As we explore the way applications present captions and transcripts, it is not surprising that there seem to very few discussions about personalisation and customisation of captions and transcripts for educational use. Most students are provided with instructions for the various systems, with little choice as to whether they wish to have slides on show or hidden, titles in larger text and paragraphs with timings. Then it may be important for all the inserted non-words to be left in place because they can add to the emotional content of a presentation. Some captions are offered as a stream of text as a type of transcript. This is how they are provided by YouTube, including all the timings down to two seconds apart, with phrases in long columns. The content can be copied and pasted into a document, but it is not that easy to read for note taking, with very minimal punctuation and liberal capturing of non-word insertions.

Other systems such as Otter.ai offer a downloadable transcript that has speaker recognition and key points as an outline targeted for use in meetings. These options could be handy for lecture notes. The system strips out any non-word insertions, adds punctuation and copes well with many complex words and different speakers, giving each one a number.

As a way of personalising video viewing and lecture capture, it is possible to combine the YouTube experience with captions by then converting the MP4 video file (if it is downloadable) into an MP3 format (free VLC offers this option) or use a web service and then upload it to Otter.ai as a free trial! It really does not take long and the process allows me to analyse Word Error Rates for testing accuracy, by comparing documents as well as using highlighting and adding annotations!


Warning: Obviously because the process described involves AI and automation, not every aspect of the captions or transcript output can be guaranteed to be 100% correct, so there is still the need to have manual checks in place if a verbatim output is required.

Re-visiting Captions and Automatic Speech Recognition results.

YouTube video in German with automatic speech recognition captions translated into English https://youtu.be/2c9qaNqSOS0

Around this time last year (November 2021) we discussed the challenges that are linked to the evaluation of captions generated by the use of Automatic Speech Recognition (ASR) in two blogs ‘Collaboration and Captioning’ and ‘Transcripts from Captions?’

We mentioned other methods in comparison to word error rates where any mistakes in the caption are caught and provided as a percentage. This does not take into account how much is actually understandable or whether the output would make sense if it was translated or even used in a transcript.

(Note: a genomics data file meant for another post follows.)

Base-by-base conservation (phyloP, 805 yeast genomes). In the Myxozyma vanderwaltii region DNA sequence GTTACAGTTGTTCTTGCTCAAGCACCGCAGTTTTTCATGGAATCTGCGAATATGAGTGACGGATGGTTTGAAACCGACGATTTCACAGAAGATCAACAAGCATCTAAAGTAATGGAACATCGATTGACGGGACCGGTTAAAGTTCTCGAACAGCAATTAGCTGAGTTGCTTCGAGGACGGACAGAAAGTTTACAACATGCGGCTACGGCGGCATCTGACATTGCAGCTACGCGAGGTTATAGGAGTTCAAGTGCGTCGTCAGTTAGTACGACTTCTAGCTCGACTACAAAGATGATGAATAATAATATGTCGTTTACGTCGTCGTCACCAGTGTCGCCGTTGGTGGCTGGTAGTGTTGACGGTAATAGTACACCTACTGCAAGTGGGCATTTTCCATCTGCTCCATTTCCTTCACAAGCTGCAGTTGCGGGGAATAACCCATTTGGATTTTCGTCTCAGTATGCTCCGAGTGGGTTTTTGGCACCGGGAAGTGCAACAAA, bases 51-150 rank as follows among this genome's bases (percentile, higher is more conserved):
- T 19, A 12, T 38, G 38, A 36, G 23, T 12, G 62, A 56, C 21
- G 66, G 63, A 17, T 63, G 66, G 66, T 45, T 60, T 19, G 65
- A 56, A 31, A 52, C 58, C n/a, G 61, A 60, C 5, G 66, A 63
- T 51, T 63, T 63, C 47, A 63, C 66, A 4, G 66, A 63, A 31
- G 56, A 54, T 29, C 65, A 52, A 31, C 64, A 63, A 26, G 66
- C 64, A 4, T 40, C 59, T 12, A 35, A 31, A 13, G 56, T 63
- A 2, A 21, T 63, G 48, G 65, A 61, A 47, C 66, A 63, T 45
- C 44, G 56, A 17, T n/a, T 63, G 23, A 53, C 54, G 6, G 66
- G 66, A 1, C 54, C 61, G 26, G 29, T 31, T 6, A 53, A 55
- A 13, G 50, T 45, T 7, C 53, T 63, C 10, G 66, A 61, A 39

“Word Error Rate (WER) is a common metric for measuring speech-to-text accuracy of automatic speech recognition (ASR) systems. Microsoft claims to have a word error rate of 5.1%. Google boasts a WER of 4.9%. For comparison, human transcriptionists average a word error rate of 4%. “

Does Word Error Rate Matter? HELENA CHEN Jan 2021

Helena Chen in her blog goes on to explain how to calculate WER

Word Error Rate = (Substitutions + Insertions + Deletions) / Number of Words Spoken

Where errors are:

  • Substitution: when a word is replaced (for example, “shipping” is transcribed as “sipping”)
  • Insertion: when a word is added that wasn’t said (for example, “hostess” is transcribed as “host is”)
  • Deletion: when a word is omitted from the transcript (for example, “get it done” is transcribed as “get done”)”

She describes how acoustics and background noises affect the results, although we may be able to cope with a certain amount of distraction and understand what is being said. She highlights issues with homophones and accents that may fail with ASR, as well as cross talk where ASR can omit one speaker’s comments, that could affect the results. Finally, there is the complexity of the content and as we know with STEM subjects and medicine this may mean specialist glossaries are needed.

Improvements have been made by the use of natural language understanding with the use of Artificial Intelligence (AI). However, it seems that as well as the acoustic checks, we need to delve into the criteria needed for improved comprehension and this may be to do with the consistency of errors that can be omitted in some situations. For an example a transcript of a science lecture may not need all the lecturer’s ‘ums’ and ‘aahs’, unless there is the need to add an emotional feel to the output. These would be counted as word errors, but actually do not necessarily help understanding.

There may also be the need to flag up the amount of effort needed to understand the captions. This involves the need to check output for automatic translations, as well as general language support.

Image by Katrin B. from Pixabay